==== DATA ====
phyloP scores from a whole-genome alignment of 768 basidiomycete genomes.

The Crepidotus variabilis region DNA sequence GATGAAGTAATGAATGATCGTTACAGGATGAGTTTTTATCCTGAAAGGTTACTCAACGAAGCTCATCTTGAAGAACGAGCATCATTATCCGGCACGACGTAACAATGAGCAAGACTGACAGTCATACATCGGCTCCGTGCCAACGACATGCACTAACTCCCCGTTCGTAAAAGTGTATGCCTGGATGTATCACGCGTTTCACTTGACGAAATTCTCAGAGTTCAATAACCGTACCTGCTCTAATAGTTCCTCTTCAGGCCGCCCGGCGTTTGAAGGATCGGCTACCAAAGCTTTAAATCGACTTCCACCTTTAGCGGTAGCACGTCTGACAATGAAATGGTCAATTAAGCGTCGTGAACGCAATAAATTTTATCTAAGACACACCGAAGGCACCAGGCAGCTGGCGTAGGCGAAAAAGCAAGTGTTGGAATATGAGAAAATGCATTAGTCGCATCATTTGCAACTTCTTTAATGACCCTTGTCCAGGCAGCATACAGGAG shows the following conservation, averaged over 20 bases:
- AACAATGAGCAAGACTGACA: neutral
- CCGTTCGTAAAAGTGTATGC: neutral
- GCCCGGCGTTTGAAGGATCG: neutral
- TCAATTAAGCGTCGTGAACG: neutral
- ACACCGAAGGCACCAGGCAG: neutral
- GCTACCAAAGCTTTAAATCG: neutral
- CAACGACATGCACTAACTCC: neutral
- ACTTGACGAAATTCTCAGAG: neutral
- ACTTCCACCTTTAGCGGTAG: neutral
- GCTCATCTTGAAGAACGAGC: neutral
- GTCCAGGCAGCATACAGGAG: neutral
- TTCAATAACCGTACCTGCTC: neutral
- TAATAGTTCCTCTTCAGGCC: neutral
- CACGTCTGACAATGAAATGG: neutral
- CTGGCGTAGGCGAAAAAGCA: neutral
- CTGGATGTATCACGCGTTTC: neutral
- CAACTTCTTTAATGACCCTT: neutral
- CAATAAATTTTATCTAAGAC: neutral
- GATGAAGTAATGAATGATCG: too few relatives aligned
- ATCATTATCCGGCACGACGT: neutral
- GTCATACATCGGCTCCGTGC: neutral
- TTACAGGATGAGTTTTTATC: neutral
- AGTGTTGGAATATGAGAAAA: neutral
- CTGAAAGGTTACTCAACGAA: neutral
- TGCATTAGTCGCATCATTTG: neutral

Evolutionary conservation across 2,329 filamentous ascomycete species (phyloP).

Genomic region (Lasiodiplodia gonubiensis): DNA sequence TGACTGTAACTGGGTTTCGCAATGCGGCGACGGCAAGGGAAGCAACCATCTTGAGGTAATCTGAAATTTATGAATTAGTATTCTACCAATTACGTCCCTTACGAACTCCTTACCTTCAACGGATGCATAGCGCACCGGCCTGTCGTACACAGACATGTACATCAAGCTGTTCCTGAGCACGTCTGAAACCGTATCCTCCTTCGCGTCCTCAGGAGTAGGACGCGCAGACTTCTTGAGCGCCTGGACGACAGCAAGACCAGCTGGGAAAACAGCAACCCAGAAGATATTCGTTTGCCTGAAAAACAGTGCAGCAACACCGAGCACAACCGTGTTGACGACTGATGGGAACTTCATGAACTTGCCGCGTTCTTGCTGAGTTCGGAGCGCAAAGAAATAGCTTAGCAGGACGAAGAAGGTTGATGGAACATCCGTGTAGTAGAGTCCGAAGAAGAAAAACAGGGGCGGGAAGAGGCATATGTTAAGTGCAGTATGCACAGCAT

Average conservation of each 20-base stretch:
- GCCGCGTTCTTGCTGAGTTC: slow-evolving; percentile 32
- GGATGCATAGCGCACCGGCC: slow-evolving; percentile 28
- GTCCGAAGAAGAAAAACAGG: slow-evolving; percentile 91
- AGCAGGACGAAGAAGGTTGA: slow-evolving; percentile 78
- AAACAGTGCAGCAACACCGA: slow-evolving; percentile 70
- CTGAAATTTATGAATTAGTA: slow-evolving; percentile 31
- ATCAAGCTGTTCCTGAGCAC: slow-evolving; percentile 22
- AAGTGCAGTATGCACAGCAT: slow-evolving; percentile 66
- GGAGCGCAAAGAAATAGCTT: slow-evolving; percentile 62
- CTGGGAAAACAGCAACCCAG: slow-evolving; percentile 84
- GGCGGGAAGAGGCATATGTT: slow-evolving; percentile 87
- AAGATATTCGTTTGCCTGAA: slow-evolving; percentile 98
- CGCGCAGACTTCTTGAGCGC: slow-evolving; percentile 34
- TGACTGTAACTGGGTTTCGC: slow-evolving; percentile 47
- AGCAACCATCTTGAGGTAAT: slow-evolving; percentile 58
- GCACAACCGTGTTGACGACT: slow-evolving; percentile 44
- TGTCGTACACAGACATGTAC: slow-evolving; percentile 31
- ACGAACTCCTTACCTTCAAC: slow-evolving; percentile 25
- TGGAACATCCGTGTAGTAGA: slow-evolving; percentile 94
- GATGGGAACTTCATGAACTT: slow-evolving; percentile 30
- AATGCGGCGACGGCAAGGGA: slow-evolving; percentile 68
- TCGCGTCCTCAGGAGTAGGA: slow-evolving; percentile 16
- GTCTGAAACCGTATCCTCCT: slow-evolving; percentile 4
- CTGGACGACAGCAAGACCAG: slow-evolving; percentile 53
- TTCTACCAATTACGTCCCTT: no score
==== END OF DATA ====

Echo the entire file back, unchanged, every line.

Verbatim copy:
phyloP scores from a whole-genome alignment of 768 basidiomycete genomes.

The Crepidotus variabilis region DNA sequence GATGAAGTAATGAATGATCGTTACAGGATGAGTTTTTATCCTGAAAGGTTACTCAACGAAGCTCATCTTGAAGAACGAGCATCATTATCCGGCACGACGTAACAATGAGCAAGACTGACAGTCATACATCGGCTCCGTGCCAACGACATGCACTAACTCCCCGTTCGTAAAAGTGTATGCCTGGATGTATCACGCGTTTCACTTGACGAAATTCTCAGAGTTCAATAACCGTACCTGCTCTAATAGTTCCTCTTCAGGCCGCCCGGCGTTTGAAGGATCGGCTACCAAAGCTTTAAATCGACTTCCACCTTTAGCGGTAGCACGTCTGACAATGAAATGGTCAATTAAGCGTCGTGAACGCAATAAATTTTATCTAAGACACACCGAAGGCACCAGGCAGCTGGCGTAGGCGAAAAAGCAAGTGTTGGAATATGAGAAAATGCATTAGTCGCATCATTTGCAACTTCTTTAATGACCCTTGTCCAGGCAGCATACAGGAG shows the following conservation, averaged over 20 bases:
- AACAATGAGCAAGACTGACA: neutral
- CCGTTCGTAAAAGTGTATGC: neutral
- GCCCGGCGTTTGAAGGATCG: neutral
- TCAATTAAGCGTCGTGAACG: neutral
- ACACCGAAGGCACCAGGCAG: neutral
- GCTACCAAAGCTTTAAATCG: neutral
- CAACGACATGCACTAACTCC: neutral
- ACTTGACGAAATTCTCAGAG: neutral
- ACTTCCACCTTTAGCGGTAG: neutral
- GCTCATCTTGAAGAACGAGC: neutral
- GTCCAGGCAGCATACAGGAG: neutral
- TTCAATAACCGTACCTGCTC: neutral
- TAATAGTTCCTCTTCAGGCC: neutral
- CACGTCTGACAATGAAATGG: neutral
- CTGGCGTAGGCGAAAAAGCA: neutral
- CTGGATGTATCACGCGTTTC: neutral
- CAACTTCTTTAATGACCCTT: neutral
- CAATAAATTTTATCTAAGAC: neutral
- GATGAAGTAATGAATGATCG: too few relatives aligned
- ATCATTATCCGGCACGACGT: neutral
- GTCATACATCGGCTCCGTGC: neutral
- TTACAGGATGAGTTTTTATC: neutral
- AGTGTTGGAATATGAGAAAA: neutral
- CTGAAAGGTTACTCAACGAA: neutral
- TGCATTAGTCGCATCATTTG: neutral

Evolutionary conservation across 2,329 filamentous ascomycete species (phyloP).

Genomic region (Lasiodiplodia gonubiensis): DNA sequence TGACTGTAACTGGGTTTCGCAATGCGGCGACGGCAAGGGAAGCAACCATCTTGAGGTAATCTGAAATTTATGAATTAGTATTCTACCAATTACGTCCCTTACGAACTCCTTACCTTCAACGGATGCATAGCGCACCGGCCTGTCGTACACAGACATGTACATCAAGCTGTTCCTGAGCACGTCTGAAACCGTATCCTCCTTCGCGTCCTCAGGAGTAGGACGCGCAGACTTCTTGAGCGCCTGGACGACAGCAAGACCAGCTGGGAAAACAGCAACCCAGAAGATATTCGTTTGCCTGAAAAACAGTGCAGCAACACCGAGCACAACCGTGTTGACGACTGATGGGAACTTCATGAACTTGCCGCGTTCTTGCTGAGTTCGGAGCGCAAAGAAATAGCTTAGCAGGACGAAGAAGGTTGATGGAACATCCGTGTAGTAGAGTCCGAAGAAGAAAAACAGGGGCGGGAAGAGGCATATGTTAAGTGCAGTATGCACAGCAT

Average conservation of each 20-base stretch:
- GCCGCGTTCTTGCTGAGTTC: slow-evolving; percentile 32
- GGATGCATAGCGCACCGGCC: slow-evolving; percentile 28
- GTCCGAAGAAGAAAAACAGG: slow-evolving; percentile 91
- AGCAGGACGAAGAAGGTTGA: slow-evolving; percentile 78
- AAACAGTGCAGCAACACCGA: slow-evolving; percentile 70
- CTGAAATTTATGAATTAGTA: slow-evolving; percentile 31
- ATCAAGCTGTTCCTGAGCAC: slow-evolving; percentile 22
- AAGTGCAGTATGCACAGCAT: slow-evolving; percentile 66
- GGAGCGCAAAGAAATAGCTT: slow-evolving; percentile 62
- CTGGGAAAACAGCAACCCAG: slow-evolving; percentile 84
- GGCGGGAAGAGGCATATGTT: slow-evolving; percentile 87
- AAGATATTCGTTTGCCTGAA: slow-evolving; percentile 98
- CGCGCAGACTTCTTGAGCGC: slow-evolving; percentile 34
- TGACTGTAACTGGGTTTCGC: slow-evolving; percentile 47
- AGCAACCATCTTGAGGTAAT: slow-evolving; percentile 58
- GCACAACCGTGTTGACGACT: slow-evolving; percentile 44
- TGTCGTACACAGACATGTAC: slow-evolving; percentile 31
- ACGAACTCCTTACCTTCAAC: slow-evolving; percentile 25
- TGGAACATCCGTGTAGTAGA: slow-evolving; percentile 94
- GATGGGAACTTCATGAACTT: slow-evolving; percentile 30
- AATGCGGCGACGGCAAGGGA: slow-evolving; percentile 68
- TCGCGTCCTCAGGAGTAGGA: slow-evolving; percentile 16
- GTCTGAAACCGTATCCTCCT: slow-evolving; percentile 4
- CTGGACGACAGCAAGACCAG: slow-evolving; percentile 53
- TTCTACCAATTACGTCCCTT: no score